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TB Notes 2, 2006
Highlights from State and Local Programs
  An Outbreak Response in a Rural, Southwest Missouri County Jail
  No Reported TB Cases in Wyoming in 2005
  Suffolk County (New York) Targeted TB Testing and Treatment Program Among the Foreign-born, 2000–2004
  The Changing Epidemiology of TB in Connecticut, 2000-2004
  Molecular Genotyping of Mycobacterium tuberculosis in Connecticut
  Third Annual Conference on TB in the U.S. Pacific Islands: Meeting Highlights, Challenges, and Solutions for Addressing the Disparities
  "Update: Tuberculosis Nursing" Workshop in Hawaii
  Lessons Learned in the Process of Evaluation – Illinois
  TB Education and Targeted Testing of Garfield County, Colorado, WIC Clients
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TB Notes Newsletter

No. 2, 2006


TB Education and Targeted Testing of Garfield County, Colorado, WIC Clients

The Garfield County, Colorado, Public Health Nursing Service received a community health grant in 2002 to conduct a two-pronged demonstration project designed to educate a vulnerable population about tuberculosis (TB) and to identify and treat latent TB infection (LTBI) in this same group. Using literature review findings, Colorado TB surveillance data, and input from TB stakeholders, the project team identified clients of the Garfield County Women, Infants, and Children (WIC) program as its target population. Garfield County’s WIC clients are low income and 75 percent are Hispanic; many come from Mexico or Latin America.  The project included the prenatal and postpartum women and their 1- to 5-year-old children who participate in the agency’s WIC program. In Garfield County, the WIC agency operates as part of the public health department, and its staff work closely with other programs, including prenatal, immunizations, the Health Care Program for Children with Special Needs, and the Early and Periodic Screening, Diagnosis, and Treatment program. WIC clients often know, and are known by, other public health staff. Hence a level of trust and rapport was already established prior to implementation of the project. Based upon our knowledge of WIC clients, we also considered them likely to become TB prevention advocates by sharing with family and friends the information they learned about TB risk factors, symptoms, testing, and treatment options.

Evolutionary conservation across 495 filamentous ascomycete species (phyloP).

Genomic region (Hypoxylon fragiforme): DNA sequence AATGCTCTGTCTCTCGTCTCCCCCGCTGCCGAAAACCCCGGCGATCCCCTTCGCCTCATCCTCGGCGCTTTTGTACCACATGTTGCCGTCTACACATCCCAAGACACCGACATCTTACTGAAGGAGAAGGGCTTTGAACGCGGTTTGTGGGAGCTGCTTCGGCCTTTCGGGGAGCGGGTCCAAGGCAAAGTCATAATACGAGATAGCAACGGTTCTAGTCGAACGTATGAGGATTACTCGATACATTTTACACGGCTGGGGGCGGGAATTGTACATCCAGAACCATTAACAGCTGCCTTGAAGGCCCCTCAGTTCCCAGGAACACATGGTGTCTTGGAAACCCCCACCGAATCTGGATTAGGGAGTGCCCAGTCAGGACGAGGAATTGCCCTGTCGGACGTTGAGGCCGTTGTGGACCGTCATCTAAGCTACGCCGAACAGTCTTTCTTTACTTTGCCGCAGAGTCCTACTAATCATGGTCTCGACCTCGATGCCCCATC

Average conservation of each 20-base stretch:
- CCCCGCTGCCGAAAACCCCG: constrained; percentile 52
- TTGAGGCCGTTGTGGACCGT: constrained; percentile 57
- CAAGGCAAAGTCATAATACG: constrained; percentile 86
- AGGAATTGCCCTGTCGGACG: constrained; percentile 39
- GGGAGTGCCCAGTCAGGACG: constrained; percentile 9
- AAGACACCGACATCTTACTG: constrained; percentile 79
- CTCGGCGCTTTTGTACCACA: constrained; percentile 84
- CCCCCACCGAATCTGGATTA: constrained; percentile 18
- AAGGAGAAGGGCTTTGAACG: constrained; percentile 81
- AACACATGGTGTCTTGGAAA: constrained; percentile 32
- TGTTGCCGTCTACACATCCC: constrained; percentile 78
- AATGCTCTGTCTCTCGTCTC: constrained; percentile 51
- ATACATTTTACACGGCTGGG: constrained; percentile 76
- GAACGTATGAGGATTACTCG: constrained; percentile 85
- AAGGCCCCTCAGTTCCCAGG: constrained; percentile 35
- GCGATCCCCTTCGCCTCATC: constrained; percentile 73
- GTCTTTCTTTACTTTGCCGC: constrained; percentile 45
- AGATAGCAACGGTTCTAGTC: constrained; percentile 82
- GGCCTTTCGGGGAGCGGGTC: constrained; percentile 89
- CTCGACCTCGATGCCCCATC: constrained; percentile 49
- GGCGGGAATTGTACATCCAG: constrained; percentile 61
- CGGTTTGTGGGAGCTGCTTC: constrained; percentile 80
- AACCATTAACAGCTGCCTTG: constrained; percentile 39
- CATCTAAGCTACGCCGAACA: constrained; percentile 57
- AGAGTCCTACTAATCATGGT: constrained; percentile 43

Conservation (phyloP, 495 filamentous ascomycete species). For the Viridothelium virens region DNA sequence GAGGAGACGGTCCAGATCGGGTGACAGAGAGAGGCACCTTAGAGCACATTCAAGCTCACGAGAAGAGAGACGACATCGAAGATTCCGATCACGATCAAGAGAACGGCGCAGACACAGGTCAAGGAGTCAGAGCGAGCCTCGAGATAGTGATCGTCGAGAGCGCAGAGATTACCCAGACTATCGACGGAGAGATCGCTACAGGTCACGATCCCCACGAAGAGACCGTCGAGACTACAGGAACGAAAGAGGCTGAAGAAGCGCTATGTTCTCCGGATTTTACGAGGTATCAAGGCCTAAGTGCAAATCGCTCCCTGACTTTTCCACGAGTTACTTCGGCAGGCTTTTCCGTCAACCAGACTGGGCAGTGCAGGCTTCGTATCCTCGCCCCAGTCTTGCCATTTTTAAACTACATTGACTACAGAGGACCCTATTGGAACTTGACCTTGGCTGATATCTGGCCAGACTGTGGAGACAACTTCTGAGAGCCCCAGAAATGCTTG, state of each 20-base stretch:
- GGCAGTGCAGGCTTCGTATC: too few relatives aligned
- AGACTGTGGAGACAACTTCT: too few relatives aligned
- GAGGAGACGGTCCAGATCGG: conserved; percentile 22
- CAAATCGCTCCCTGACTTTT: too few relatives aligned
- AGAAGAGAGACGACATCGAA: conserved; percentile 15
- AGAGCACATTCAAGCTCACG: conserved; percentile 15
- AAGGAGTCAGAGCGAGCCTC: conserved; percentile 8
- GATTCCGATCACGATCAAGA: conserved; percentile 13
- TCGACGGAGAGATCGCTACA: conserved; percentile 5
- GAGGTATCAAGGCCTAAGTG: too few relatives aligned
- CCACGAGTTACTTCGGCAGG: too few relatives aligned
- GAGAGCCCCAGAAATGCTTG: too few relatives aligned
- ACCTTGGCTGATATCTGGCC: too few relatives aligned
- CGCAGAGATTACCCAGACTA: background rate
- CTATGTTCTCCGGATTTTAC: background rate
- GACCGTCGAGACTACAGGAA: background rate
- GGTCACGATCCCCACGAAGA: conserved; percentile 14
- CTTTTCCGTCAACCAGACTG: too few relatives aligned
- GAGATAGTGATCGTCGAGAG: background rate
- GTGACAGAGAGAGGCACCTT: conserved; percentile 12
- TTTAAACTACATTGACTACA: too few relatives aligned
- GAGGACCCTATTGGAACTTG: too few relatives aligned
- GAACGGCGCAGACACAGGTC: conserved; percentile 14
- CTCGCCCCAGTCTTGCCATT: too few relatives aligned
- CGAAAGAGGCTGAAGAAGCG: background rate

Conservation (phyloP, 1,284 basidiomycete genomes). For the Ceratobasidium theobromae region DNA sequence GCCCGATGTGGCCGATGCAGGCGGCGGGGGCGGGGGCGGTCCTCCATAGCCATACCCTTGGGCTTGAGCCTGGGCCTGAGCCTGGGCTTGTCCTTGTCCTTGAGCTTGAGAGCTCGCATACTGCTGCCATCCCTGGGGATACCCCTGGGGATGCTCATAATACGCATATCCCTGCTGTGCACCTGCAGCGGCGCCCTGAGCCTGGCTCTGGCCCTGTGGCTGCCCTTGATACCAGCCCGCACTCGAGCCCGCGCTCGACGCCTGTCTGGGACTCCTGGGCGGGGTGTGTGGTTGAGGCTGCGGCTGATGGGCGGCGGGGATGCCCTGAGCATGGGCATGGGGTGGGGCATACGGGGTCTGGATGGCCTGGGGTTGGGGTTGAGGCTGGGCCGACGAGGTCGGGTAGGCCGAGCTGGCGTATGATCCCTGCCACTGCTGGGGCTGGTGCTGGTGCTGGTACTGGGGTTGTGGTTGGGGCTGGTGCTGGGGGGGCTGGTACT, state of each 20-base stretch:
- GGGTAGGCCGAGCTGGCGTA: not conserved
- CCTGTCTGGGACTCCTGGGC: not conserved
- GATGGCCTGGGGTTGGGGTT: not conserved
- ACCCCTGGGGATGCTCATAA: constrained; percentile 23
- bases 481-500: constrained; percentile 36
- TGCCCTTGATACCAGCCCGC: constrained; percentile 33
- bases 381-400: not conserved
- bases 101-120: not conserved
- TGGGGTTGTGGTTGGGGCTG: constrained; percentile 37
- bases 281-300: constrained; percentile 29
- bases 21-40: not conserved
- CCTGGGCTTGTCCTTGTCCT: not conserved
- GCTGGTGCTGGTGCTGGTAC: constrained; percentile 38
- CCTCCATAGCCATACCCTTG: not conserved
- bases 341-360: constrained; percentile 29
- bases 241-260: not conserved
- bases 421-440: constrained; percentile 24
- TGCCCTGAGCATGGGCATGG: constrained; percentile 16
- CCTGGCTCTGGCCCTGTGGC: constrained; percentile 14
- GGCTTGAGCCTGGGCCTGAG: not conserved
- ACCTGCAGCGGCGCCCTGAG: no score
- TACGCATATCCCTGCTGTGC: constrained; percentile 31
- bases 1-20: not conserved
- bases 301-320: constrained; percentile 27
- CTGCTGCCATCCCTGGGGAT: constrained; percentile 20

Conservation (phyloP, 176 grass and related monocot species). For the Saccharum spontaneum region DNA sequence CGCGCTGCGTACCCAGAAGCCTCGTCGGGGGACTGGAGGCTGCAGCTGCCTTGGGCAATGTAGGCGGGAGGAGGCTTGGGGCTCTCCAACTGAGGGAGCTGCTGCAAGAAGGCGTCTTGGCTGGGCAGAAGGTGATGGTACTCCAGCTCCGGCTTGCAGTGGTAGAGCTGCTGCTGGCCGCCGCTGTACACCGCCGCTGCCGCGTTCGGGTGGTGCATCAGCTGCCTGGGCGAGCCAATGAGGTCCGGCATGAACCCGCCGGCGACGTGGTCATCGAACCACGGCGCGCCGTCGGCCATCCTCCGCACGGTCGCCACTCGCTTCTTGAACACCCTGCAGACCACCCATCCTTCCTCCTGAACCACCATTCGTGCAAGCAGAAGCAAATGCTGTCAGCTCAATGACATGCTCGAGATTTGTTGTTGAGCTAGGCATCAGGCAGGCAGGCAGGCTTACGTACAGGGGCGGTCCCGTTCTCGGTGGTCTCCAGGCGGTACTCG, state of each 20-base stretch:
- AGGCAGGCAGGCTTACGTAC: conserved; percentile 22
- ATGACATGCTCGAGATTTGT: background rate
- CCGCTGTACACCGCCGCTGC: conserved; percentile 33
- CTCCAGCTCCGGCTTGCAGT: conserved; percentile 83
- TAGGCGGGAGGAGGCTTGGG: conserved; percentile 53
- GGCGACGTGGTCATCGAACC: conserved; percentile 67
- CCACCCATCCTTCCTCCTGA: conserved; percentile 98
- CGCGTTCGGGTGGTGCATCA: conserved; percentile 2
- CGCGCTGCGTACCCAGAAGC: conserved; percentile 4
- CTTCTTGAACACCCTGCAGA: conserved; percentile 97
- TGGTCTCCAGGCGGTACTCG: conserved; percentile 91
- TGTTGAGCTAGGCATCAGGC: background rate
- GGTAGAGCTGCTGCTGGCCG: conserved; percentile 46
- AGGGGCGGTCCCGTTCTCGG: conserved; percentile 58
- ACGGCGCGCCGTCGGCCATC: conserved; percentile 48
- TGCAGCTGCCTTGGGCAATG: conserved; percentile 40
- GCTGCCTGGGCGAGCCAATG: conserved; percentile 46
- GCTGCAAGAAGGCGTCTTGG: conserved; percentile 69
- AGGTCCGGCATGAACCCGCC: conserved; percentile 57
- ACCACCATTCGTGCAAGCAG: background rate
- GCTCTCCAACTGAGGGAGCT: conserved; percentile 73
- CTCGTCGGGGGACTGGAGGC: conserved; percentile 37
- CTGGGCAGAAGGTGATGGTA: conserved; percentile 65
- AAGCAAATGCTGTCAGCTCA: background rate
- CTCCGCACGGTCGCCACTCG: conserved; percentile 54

WIC clients were invited to participate in the project during a routine WIC appointment.  A bilingual WIC health educator presented TB information and testing options to the clients. Those who chose to participate were given a pretest on TB. The following true/false statements were given:

  1. TB is caused by a germ.
  2. Someone who has TB can pass it on when they cough, sneeze, or speak.
  3. A person can have TB and not know it.
  4. A skin test is the best way to tell if someone has M. tuberculosis infection.
  5. There is vaccination that will protect you from ever getting TB.
  6. Tuberculosis infection is different from tuberculosis disease.
  7. Some people are at greater risk for getting TB than others.
  8. A chest x-ray is a way to know if someone has TB in the lungs.
  9. A symptom of TB is a cough that lasts longer than a cold.
  10. There are other ways to cure TB besides taking medicine.

Participants were then given an illustrated booklet published by the Channing L. Bete Company, “About Tuberculosis,” and viewed a 10-minute video, “You Can Prevent TB,” produced by the Bureau of Tuberculosis Control, Education, and Training at the New York City Department of Health. Both were in the client’s preferred language. Effectiveness of education was measured by giving the same true/false test at least 3 months later. 

Participants were screened for TB risk, as were any children enrolled in WIC. Risk was determined by being born in a high TB prevalence country and living in the United States for less than 5 years; a history of living or working in homeless shelters, jails, migrant workers’ camps, hospitals, or nursing homes; living in a multifamily home; or a history of possible TB in a household member or close relative. Those identified as being at high risk were offered a tuberculin skin test (TST). Participants who tested positive for TB infection were medically evaluated and offered treatment based upon the recommendations of the Colorado Department of Public Health and Environment (CDPHE).